Thursday, March 30, 2006

CAIR defends itself

In his commentary (“Cancer in its midst”, Op-Ed, yesterday), M. Zuhdi Jasser states that he hopes and prays “for some counter-movement within my faith which will push back all this darkness” of terrorism, in apparent blissful ignorance of the fact that American Muslim groups have consistently and repeatedly condemned terrorism in all its forms.

It is particularly ironic that he believes this “counter-movement” will start with “what is most basic — the common truth that binds all religions: ‘Do unto others, as you would have them do onto you.’ The Golden Rule.”

Just the day before publication of Mr. Jasser’s commentary, the headline item on the Council on American-Islamic Relation’s daily e-mail, distributed throughout North America and the Muslim world, was headlined “The Golden Rule.” It offered several hadiths, or traditions of the prophet Muhammad, such as: “Whoever wishes to (enter Paradise) … should treat people as he wishes to be treated by them.”

Mr. Jasser also smears CAIR for “doing absolutely nothing about the most vile hate-speak and actions toward Jews and Christians in the Muslim world.”

Perhaps he missed CAIR’s: 1) condemnations of attacks on Christians in Yemen and Pakistan, 2) statements against suicide bombings in places such as Haifa and Jerusalem, 3) coordination of an Islamic religious ruling (fatwa) against terror and religious extremism, 4) distribution of public service announcements condemning terrorism, 5) online promotion of the “Not in the Name of Islam” petition drive, or 6) CAIR’s recent condemnation of a plan by an Iranian newspaper to solicit cartoons denying the Nazi Holocaust.

In that condemnation, CAIR said: “The Holocaust, like all other acts of genocide, represents one of the lowest moments in human history and should not be the subject of derogatory cartoons. One cannot demand responsible behavior from others while at the same time acting irresponsibly.”

Maybe he also missed CAIR’s proactive educational campaigns designed to offer peaceful alternatives to violent responses prompted by recent controversies over allegations of Quran desecration in Guantanamo and the publication of offensive cartoons by a Danish newspaper.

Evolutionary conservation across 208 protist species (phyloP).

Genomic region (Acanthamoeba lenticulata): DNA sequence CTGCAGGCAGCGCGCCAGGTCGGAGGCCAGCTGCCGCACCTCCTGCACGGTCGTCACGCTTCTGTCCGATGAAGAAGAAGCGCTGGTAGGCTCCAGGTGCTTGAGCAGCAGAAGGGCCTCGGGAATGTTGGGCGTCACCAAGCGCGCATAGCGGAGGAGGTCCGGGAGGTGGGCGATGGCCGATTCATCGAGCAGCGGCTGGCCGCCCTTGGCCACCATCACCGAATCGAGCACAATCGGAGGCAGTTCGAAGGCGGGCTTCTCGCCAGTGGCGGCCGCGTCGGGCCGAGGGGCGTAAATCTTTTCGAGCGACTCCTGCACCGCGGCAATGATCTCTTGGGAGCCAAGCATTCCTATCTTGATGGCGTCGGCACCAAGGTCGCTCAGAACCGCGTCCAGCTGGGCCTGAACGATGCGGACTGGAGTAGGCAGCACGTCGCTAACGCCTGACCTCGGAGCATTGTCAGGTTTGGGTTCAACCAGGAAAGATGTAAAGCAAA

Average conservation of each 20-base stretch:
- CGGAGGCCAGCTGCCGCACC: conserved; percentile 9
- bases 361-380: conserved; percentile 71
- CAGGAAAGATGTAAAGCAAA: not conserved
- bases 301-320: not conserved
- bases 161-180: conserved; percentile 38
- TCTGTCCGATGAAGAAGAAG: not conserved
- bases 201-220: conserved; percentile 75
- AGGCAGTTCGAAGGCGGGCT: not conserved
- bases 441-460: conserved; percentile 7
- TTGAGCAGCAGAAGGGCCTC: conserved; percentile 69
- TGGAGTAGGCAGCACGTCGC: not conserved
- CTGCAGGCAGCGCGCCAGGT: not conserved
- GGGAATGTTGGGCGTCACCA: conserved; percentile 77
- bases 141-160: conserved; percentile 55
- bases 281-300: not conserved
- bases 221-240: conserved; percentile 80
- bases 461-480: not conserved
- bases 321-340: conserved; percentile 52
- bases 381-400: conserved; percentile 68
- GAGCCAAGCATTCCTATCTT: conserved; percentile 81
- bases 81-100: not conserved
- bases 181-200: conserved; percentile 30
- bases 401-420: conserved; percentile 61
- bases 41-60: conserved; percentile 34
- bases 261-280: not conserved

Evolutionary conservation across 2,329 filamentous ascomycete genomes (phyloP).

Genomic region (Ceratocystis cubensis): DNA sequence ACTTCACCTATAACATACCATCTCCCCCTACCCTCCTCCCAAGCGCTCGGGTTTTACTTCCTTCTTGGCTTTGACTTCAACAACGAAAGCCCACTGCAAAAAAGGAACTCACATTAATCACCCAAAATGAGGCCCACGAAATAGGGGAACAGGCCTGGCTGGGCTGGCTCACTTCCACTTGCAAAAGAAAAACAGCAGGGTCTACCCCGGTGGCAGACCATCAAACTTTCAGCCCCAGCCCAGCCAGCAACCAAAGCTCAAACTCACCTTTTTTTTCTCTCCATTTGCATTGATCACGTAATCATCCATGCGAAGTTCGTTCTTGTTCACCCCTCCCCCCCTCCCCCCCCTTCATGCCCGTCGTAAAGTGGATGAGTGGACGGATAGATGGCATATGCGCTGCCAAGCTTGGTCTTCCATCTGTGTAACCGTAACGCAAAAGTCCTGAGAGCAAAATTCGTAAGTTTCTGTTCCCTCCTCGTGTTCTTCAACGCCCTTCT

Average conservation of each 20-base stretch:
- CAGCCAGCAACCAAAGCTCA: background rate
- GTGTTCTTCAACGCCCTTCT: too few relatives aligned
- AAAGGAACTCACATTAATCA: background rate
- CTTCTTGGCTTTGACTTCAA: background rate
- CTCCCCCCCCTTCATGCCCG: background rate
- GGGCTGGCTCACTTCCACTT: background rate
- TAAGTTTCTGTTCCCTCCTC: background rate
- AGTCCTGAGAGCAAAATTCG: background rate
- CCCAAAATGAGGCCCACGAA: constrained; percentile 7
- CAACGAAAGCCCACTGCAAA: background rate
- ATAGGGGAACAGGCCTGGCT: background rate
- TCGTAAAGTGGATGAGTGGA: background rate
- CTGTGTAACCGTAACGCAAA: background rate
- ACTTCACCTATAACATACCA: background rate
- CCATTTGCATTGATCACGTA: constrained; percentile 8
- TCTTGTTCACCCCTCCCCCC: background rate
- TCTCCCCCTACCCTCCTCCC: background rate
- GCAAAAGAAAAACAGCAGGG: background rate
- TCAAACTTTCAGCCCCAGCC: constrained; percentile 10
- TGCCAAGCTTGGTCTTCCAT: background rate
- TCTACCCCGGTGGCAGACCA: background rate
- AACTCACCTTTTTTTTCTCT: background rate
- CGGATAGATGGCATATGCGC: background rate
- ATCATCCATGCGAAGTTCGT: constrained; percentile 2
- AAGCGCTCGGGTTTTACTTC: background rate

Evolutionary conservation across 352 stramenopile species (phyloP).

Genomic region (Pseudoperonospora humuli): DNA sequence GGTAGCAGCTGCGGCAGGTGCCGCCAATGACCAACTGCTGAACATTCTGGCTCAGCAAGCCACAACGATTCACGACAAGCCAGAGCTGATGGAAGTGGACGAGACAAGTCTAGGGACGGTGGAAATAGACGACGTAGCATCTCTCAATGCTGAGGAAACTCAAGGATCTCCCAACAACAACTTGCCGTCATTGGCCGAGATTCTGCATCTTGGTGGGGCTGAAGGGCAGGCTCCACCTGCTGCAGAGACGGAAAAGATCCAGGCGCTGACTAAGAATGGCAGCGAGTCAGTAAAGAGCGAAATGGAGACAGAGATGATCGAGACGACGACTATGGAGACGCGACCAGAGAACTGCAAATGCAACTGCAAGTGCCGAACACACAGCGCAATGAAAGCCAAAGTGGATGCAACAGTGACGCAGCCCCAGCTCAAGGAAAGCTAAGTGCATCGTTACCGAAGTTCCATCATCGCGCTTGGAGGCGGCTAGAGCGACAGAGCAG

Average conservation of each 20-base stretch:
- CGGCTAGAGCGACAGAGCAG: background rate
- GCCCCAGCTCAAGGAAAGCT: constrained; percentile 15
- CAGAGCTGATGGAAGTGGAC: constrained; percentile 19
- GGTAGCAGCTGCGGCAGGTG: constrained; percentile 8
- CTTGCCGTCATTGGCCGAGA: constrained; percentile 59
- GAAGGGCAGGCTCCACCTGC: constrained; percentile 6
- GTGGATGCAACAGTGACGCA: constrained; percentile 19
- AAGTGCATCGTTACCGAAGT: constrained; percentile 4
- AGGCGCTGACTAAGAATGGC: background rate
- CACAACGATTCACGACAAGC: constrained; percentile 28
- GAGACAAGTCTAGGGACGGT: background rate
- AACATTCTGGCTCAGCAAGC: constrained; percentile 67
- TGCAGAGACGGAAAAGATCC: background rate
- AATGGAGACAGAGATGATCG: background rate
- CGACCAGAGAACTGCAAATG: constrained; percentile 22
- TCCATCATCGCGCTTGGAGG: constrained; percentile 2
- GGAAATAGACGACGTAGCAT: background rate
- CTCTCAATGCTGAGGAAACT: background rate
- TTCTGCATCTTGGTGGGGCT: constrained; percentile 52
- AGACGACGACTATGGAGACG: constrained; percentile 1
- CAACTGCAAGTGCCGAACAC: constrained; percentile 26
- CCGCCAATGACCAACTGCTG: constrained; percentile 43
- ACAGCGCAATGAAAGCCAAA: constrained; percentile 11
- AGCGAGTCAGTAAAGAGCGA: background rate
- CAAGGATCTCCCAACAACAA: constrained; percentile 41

Mr. Jasser should visit and to educate himself about the reality of the American Muslim community’s true response to violent events.

Mr. Jasser should practice what he preaches. The Web site for his own group is long on talk and short on the kind of positive actions and initiatives taken by CAIR.


National communications director

Council on American-Islamic Relations


No place for foreign flags

I commend you for your stance on the U.S. flag (” ‘Room for but one flag,’ ” Editorial, yesterday). I am a Hispanic American who understands firsthand the emotional power that flags, music, religion and language have in our Hispanic culture. They also are important to me.

Having the chance to live and prosper in America is the best gift God ever could have given to me. I understand that this is possible because Americans of different backgrounds for generations have had common goals and have seen America as their country. There is no place for foreign flags in a demonstration that intends to show how badly immigrants supposedly want to be Americans.



‘Fat’ lawsuits work

Ronald Cass attacks “fat” lawsuits, apparently not realizing that most already have been successful (“Scales of litigation,” Commentary, yesterday).

According to press accounts, they’ve triggered major changes that help fight obesity, including when McDonald’s ended Super Sizes, increased information disclosures, and issued warnings; New York City banned sugary soft drinks in schools; and Kraft eliminated trans fat from Oreo cookies.